Professor Orne was one of the few academics who knew about MKUltra throughout the program’s existence and was regularly consulted by the Agency. His research at the University of Sydney was funded by the Human Ecology Fund, one such front organisation which operated out of Cornell Medical School. At the time, the University contained one of the few significant hypnosis labs in the world and Orne was tasked with finding out if hypnosis could force people to act against their own will. If the experiment was successful, its findings could be used to brainwash the CIA’s enemies.
The experiment involved hypnotising volunteer undergraduate psychology students and then asking them to perform a set of dangerous tasks. Orne and his assistants instructed their subjects to stick their hand in a jar of fuming nitric acid, throw nitric acid into the assistant experimenter’s face, and pick up a poisonous diamondback rattlesnake. Of course, the nitric acid had been neutralised by the Chemistry Department and the snake had been rendered harmless by the Biology Department. Both hypnotised and non-hypnotised subjects carried out the tasks knowing that the danger was only simulated. Though the experiment was flawed, Orne concluded that it was highly unlikely that hypnosis could be used to force people to act against their own will.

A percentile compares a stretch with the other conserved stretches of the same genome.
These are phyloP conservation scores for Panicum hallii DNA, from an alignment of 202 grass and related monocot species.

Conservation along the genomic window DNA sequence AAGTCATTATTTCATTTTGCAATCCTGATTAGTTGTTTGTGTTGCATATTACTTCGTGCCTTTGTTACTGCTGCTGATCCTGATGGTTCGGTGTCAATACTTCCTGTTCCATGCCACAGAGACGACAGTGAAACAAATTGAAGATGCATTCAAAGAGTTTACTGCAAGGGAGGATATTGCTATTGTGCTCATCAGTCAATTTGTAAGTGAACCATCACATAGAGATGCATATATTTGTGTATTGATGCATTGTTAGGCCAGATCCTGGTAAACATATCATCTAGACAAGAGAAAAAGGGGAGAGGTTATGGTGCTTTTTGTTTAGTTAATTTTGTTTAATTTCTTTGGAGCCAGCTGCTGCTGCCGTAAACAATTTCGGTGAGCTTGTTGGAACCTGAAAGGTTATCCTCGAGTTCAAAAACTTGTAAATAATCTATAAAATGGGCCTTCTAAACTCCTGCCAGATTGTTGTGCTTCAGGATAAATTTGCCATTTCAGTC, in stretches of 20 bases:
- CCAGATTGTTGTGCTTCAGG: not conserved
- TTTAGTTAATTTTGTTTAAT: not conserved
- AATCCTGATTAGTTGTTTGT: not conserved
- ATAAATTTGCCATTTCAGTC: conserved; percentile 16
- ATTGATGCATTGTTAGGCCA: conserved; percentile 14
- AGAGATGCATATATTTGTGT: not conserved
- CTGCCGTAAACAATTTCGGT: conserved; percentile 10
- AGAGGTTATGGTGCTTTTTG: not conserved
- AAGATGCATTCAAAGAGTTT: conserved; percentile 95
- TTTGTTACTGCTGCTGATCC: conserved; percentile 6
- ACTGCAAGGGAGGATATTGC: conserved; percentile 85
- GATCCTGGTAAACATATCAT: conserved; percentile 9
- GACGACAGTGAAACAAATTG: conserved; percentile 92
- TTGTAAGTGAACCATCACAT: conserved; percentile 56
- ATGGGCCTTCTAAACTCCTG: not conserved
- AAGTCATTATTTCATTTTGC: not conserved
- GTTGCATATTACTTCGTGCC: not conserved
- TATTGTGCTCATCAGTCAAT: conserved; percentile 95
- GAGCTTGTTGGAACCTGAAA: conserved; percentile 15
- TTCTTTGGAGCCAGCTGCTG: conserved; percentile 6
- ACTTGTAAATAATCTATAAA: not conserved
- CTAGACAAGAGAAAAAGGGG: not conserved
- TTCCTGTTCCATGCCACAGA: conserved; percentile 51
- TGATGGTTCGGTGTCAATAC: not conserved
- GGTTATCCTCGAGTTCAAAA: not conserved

Mind control, through hypnosis, was impossible after all.
Yet, Orne’s findings ended up informing the creation of the 1963 Kubark Counterintelligence Interrogation Manual and the 1983 Human Resource Exploitation Training Manual — two highly controversial CIA training guides for interrogators seeking to obtain information from prisoners.
The original Kubark Manual was authored by James J. Angleton, the infamous chief counterspy of the CIA from 1954 to 1974, whose paranoia led to brutal interrogations of suspected communists both inside and outside the Agency. It also served as the basis for the 1983 Human Resource Exploitation Training Manual which was distributed to American-backed militants in Latin America by CIA operatives and U.S army special forces between 1983 and 1987. After reports surfaced of these militants committing atrocities, the document served as a focal point of U.S Congressional investigations.